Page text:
arguing in the middle of class." She is, of course, correct
to some extent, but she has missed the broader point--that open
disagreement, while sometimes confusing, can lead to greater understanding.
Another student's response illustrated this:
I felt it was helpful having three teachers although there are times when the teachers argue; for instance, when [they] disagree over the proper format of Bruffee when doing the book review. At times it can confuse the student[s] having so many different views[,] yet at the same time it can help broaden their literary skills.
In retrospect, the three of us might have preferred to hash out
our differences over the book review in the confines of our office
because the students were confused by our various opinions. But
for cases other than assignments (where new university students
understandably need a great deal of certainty), disagreement and
negotiation was helpful, primarily because such public debates
allowed students to see that opinions are informed by belief systems
born of social interaction--initially within our family systems
and later with the world at large. As one student wrote:
Some students found the collaborative grading troublesome: . . . I didn't like the fact . . . [that] another teacher was going to grade a paper that I had written under some one [sic] else's instructions. . . . I felt that it wasn't fair that another teacher was grading my paper because what if one teacher explained the assignment differently from another teacher? Then when the student writes the paper the way one teacher explained it then the teacher grading the paper may have explained it another way . . . so the papers may be written differently according to the teacher.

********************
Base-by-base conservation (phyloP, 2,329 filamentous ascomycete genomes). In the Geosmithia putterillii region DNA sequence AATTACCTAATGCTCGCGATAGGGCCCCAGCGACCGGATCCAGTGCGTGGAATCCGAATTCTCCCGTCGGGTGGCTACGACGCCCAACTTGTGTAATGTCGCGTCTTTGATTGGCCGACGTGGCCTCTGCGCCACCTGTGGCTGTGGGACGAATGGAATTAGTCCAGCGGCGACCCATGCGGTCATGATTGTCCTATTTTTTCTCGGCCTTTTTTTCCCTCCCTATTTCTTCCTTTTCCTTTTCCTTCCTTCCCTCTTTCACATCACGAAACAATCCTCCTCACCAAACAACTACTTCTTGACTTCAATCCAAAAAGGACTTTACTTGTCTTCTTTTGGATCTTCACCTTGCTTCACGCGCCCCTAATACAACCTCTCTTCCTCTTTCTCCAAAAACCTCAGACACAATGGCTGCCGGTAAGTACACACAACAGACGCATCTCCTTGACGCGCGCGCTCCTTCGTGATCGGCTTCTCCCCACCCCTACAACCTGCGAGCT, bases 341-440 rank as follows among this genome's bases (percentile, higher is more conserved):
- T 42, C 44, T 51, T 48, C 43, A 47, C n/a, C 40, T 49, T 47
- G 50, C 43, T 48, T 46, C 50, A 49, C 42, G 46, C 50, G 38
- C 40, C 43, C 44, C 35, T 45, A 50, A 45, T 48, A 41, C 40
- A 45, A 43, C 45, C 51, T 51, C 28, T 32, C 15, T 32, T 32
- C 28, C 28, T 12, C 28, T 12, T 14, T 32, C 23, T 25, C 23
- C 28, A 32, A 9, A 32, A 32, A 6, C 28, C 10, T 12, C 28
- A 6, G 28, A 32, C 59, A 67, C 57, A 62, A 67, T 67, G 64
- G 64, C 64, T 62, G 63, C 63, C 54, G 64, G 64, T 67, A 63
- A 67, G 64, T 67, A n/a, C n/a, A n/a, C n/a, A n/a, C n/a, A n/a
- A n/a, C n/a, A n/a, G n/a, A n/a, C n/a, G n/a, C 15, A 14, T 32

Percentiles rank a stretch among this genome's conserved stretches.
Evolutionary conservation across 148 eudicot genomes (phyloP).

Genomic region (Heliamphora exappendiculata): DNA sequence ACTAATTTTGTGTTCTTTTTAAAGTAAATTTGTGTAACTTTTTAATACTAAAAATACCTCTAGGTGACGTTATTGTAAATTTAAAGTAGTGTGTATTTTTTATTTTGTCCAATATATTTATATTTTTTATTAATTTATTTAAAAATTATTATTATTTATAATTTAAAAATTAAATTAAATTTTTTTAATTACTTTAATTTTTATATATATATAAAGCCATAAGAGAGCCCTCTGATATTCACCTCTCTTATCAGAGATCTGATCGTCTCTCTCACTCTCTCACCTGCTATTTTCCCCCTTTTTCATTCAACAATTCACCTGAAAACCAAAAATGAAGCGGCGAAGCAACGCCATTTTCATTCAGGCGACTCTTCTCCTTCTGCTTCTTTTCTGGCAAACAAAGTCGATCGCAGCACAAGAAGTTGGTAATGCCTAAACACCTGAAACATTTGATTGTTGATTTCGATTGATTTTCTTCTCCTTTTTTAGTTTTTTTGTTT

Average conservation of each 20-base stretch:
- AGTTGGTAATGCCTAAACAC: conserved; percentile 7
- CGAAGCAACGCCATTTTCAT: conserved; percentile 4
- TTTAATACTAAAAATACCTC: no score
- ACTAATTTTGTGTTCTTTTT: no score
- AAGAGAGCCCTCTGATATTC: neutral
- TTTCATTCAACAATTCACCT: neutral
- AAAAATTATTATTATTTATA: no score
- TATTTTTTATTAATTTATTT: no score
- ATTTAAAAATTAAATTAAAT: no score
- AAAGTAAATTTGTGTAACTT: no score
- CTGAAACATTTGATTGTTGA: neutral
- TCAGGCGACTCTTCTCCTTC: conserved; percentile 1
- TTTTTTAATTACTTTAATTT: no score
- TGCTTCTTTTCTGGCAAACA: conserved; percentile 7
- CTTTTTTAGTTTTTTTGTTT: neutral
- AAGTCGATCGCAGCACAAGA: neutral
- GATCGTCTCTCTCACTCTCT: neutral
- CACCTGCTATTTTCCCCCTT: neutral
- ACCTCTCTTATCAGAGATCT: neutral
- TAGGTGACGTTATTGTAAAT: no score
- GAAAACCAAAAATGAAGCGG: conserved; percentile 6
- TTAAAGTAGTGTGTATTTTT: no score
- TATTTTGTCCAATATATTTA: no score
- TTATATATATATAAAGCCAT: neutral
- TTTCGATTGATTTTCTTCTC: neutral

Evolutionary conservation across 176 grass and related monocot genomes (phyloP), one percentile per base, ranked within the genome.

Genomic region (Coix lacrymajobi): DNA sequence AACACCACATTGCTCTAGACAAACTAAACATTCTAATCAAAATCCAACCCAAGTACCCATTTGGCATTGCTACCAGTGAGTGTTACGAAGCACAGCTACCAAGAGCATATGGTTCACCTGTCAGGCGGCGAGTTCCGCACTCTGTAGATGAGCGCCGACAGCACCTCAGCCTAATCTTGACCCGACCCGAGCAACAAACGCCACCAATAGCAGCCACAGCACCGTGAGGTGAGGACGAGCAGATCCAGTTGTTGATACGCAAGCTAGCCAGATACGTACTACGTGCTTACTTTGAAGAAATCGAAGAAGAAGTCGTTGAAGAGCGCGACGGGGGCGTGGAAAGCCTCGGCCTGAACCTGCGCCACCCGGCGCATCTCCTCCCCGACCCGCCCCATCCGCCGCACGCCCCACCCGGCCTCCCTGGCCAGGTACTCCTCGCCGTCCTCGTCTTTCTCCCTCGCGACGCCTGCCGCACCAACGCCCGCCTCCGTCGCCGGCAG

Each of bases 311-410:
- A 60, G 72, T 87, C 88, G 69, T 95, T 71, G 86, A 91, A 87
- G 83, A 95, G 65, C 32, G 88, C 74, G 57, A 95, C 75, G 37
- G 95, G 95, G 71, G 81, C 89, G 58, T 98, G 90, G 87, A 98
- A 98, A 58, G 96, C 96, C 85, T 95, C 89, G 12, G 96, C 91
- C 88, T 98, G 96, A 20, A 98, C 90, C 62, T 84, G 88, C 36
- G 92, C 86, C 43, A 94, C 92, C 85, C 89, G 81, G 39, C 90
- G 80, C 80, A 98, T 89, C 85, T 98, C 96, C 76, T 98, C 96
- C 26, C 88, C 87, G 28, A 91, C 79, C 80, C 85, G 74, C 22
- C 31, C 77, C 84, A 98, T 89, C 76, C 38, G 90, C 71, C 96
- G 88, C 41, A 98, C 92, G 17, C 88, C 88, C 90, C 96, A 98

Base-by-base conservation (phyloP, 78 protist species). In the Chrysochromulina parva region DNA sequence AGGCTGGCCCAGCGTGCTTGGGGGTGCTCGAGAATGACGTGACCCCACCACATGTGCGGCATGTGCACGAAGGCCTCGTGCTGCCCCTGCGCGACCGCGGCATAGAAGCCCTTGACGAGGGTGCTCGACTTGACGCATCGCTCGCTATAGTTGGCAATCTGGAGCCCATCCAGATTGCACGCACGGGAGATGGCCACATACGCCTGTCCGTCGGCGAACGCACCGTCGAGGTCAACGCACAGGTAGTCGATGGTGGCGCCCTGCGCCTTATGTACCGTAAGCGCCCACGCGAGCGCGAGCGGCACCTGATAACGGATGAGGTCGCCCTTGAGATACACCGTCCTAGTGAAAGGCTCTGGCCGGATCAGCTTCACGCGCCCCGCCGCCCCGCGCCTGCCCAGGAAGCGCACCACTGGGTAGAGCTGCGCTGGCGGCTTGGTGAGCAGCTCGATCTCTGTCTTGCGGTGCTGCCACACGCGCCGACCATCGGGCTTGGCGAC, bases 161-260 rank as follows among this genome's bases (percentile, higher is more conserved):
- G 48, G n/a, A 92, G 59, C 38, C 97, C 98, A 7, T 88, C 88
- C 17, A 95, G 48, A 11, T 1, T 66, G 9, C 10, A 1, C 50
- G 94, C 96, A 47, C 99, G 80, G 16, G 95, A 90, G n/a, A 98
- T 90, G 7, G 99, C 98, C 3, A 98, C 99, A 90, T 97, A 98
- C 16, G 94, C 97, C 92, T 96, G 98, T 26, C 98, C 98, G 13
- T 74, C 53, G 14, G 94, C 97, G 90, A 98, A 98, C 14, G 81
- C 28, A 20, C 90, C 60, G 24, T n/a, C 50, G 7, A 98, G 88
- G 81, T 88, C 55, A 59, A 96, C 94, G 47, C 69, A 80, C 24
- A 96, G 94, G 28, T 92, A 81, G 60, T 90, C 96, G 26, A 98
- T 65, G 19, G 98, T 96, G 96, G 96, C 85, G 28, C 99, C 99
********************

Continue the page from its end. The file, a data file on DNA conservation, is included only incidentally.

This student's frustration came from her discovery that instructors may disagree over how a paper is to be written, that they cannot provide the security of ultimate authority in any real sense, and that writing is not an exact science that can be broken down into sets and subsets of skills and transmitted uniformly from teacher to student. This student was learning the lesson of audience awareness--understanding whom she is writing to and why, and what that reader's expectations are.
Follow-up interviews with eight of our former students (all academic seniors) at The University of Texas at Austin during the fall semester of 1990 provide a compelling postscript to our collaborative experience in the CRL. They remembered our courses as the ones with three teachers in the computer classroom, and most of their recollections were positive as they described the general sense of community and support our courses fostered. But these interviews revealed some disturbing realities about the plight of writing instruction at large state universities: The question was asked, "In retrospect, do you think your E306 Rhetoric & Composition course helped you in future writing courses at the University?" Five out of the eight students responsed that they never took another writing course, an unsettling fact of undergraduate education. As they explained, they purposely avoided "real" writing courses because they were afraid these would be too difficult or would lower their GPAs.
Our students' comments showed that we needed to prepare them for
collaborative teaching, even more than for collaborative learning.
In most cases, teaching has been undertaken in an educational
climate that privileges a strong central authority, what Tompkins